Even if we adhere to the two rules above, there is huge scope for variation with Web Science and clearly some research will be more about the social aspects and some more about the technical. But social/technical distinctions aside (and I think a discussion about whether that’s even a distinction worth making would be genuinely useful) there are different ways to combine disciplines. We have to choose not just which disciplines to use, but whether we want to make use of knowledge, research methods or entire methodologies. We can combine disciplines, analyse the web and still not be doing Web Science. Allow me to illustrate this point:

In November of last year, a group of us visited Tsinghua University Graduate School is Shenzhen, China, to undertake a collaborative project looking at how young people in China and the UK view other countries. We used data from fora and bulletin boards, used natural language processing techniques to generate statistics and then visualised those numbers.

We learnt something about attitudes (people) by using technology and even something of the state of the technology itself, but I don’t feel like we said anything about how the technology and the people interact, or how the technology and people shape one another. No, this felt to me like using web technology to answer a sociology or politics question. To me, this was not quite web science. It was science ON the web, it was not science ABOUT the Web.

“How do young people view other countries” is a sociology question, and we tackled it using data from the web and methods from computer science. It was interdisciplinary in the sense that we attempted to answer a question from one discipline with methods from another, but it still didn’t feel like we were ‘living the Web Science dream’. I think that true Web Science would instead ask “How does the web influence young people’s views of other countries?” or “How does the web expose people to other cultures?”

So, here is rule number 3: Web Science should say something about the relationship between the people and the technology. We should question how technology facilitates and alters behaviour or beliefs, how it impacts upon the economy or how laws evolve to counter new problems, how people create new technology and how social pressures impact upon its adoption and potentially translate into obstacles or social problems such as exclusion or deviant behaviour.


I don’t believe that a lot of “web science” is actually Web Science. Web Science is not necessarily about the web, nor is it necessarily science; it is the study of how technology and humanity work together, shaping one another. Maybe we should really be calling it “Information technology-and-people studies“. We may need to use any or all of the models, knowledge and methodologies that humanity has found in order to study itself and all of the models, knowledge and methodologies that humanity has found to study and create technology.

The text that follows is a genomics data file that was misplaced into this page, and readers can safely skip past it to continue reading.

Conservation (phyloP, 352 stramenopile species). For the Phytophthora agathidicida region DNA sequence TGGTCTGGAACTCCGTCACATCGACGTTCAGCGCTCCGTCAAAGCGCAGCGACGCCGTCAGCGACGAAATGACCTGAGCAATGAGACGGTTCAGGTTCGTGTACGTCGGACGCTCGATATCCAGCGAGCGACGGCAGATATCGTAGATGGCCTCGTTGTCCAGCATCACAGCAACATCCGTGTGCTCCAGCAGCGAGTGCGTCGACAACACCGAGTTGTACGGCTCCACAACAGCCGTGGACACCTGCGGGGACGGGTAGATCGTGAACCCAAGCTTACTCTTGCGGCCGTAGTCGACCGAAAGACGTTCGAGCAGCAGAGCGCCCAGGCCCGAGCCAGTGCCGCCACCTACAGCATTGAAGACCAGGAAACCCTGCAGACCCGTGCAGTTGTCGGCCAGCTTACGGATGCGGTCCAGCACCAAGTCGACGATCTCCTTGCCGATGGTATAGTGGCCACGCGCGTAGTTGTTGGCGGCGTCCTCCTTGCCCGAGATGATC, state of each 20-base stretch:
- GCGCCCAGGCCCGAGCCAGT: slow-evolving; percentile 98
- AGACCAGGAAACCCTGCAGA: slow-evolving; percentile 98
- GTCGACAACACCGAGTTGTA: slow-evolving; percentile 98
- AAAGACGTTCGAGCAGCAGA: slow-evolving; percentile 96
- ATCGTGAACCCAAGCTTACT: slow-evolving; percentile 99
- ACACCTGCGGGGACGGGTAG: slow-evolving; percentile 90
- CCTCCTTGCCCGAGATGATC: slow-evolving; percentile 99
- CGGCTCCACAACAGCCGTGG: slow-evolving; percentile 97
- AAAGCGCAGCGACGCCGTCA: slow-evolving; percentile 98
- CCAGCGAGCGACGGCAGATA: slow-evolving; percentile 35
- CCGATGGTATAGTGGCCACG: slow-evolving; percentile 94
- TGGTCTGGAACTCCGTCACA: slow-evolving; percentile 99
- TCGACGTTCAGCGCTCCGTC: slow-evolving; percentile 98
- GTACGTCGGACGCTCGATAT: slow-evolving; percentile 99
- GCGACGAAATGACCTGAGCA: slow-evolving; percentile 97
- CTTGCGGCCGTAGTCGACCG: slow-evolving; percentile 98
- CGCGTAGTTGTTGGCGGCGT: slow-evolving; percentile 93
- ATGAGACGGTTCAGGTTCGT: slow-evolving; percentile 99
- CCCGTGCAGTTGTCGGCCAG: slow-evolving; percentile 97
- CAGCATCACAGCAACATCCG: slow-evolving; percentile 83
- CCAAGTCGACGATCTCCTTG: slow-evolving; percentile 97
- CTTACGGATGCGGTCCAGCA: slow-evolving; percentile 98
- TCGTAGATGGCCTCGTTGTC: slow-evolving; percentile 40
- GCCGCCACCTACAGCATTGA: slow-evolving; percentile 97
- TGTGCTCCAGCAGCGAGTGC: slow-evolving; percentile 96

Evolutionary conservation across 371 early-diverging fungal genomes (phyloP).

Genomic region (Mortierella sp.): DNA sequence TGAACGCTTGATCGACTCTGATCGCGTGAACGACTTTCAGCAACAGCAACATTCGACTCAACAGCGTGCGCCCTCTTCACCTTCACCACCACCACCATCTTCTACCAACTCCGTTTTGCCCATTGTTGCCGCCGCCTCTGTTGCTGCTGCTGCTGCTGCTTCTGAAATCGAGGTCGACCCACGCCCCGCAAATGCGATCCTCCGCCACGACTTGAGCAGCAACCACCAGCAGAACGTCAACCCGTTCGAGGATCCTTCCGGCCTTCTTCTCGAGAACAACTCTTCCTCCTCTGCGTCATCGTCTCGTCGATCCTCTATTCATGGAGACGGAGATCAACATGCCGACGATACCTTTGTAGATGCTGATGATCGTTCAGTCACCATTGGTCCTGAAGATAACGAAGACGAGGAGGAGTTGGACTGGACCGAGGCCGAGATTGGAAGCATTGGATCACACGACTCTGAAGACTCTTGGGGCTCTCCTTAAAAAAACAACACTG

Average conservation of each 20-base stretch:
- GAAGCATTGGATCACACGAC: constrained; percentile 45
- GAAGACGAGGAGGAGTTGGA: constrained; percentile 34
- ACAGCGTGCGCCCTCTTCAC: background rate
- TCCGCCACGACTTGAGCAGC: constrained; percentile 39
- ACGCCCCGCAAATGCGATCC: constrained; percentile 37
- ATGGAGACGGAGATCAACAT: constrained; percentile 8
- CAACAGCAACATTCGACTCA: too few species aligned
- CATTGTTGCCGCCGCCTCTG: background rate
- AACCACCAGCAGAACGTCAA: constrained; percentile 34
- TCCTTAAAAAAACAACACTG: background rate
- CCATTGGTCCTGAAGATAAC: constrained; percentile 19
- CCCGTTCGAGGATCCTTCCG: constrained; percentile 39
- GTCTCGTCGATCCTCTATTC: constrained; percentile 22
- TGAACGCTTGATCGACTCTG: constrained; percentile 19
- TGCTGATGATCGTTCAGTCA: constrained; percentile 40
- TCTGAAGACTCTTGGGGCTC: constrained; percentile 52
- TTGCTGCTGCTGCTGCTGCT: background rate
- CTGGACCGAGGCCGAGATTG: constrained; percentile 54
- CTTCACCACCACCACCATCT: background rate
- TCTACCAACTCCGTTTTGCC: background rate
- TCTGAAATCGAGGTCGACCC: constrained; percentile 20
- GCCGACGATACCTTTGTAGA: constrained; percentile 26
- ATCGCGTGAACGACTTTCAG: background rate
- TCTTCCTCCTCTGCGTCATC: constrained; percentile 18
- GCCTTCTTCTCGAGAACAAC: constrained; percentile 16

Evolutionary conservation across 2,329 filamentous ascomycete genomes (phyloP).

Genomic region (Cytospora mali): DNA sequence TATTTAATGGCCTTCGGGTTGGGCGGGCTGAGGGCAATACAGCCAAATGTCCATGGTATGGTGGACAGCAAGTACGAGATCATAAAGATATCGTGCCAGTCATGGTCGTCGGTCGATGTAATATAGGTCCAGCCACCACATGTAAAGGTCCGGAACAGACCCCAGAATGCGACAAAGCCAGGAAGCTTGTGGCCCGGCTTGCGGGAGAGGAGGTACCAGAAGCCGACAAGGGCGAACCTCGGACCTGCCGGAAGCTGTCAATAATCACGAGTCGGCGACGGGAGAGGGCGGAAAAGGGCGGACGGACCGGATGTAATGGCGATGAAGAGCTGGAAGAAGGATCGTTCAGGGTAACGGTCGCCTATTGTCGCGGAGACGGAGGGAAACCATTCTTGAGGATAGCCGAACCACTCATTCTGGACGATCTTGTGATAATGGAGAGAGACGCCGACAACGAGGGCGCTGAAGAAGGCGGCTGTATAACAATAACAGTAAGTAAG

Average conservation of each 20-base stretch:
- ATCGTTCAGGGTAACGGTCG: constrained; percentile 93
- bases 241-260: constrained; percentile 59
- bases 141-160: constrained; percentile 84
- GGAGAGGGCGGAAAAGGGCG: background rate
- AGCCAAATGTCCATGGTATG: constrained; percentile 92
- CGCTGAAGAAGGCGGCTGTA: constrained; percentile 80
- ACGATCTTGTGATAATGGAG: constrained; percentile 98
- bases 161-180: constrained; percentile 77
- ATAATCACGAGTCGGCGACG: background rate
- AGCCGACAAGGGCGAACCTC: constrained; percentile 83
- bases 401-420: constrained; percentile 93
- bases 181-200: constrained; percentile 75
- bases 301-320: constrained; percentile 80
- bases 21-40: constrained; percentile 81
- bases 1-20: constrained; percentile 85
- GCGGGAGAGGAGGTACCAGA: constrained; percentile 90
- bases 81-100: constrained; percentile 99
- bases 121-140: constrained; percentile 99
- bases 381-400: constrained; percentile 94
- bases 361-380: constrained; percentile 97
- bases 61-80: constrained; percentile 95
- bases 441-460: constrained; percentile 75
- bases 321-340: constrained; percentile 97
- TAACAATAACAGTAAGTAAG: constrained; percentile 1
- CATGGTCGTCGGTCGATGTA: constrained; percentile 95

I believe that, in order to be considered Web Science, research should satisfy at least the following three conditions:

  1. Web Science research should consider both the technology and the people that are involved in a system,
  2. Web Science research involves knowledge, methods or epistemologies from both human-centric and technology-centric disciplines,
  3. Web Science should say something about the relationship between the people and the technology.

Want to add something, think I’m wrong or have your own view on what Web Science is? Leave a comment and let’s work it out together!

7 thoughts on “Web Science: What I think it is and why we might not be doing it.”

  1. I agree with most of the above. You articulated very well my qualms with some research passed off as Web Science which is really just research that could have been carried out under the “web section” in an already existing academic department.

    However, sometimes the line isn’t always clear cut (which is probably where the issue arises in the first place.) It can sometimes be tricky distinguishing, for example, Web Science adopting, along with other disciplines, a sociology point of view, and Sociology on the Web. It gets even more tricky, as I’ve found in a recent assignment, to distinguish between other interdisciplinary subjects such as criminology or some political sciences.

    But at the same time as being it’s own unique discipline, if there’s one thing Web Science has taught me so far, it’s that disciplines and subjects should be envisaged more as Venn diagrams as opposed to mutually exclusive grids. It’s near impossible to objectively define where one subject becomes another. Web Science, I suppose – like many other discplines, is really more of an intersect of existing subjects.

    Pffft, I dunno. I think I’ve just contradicted myself on more than one occasion in this comment already.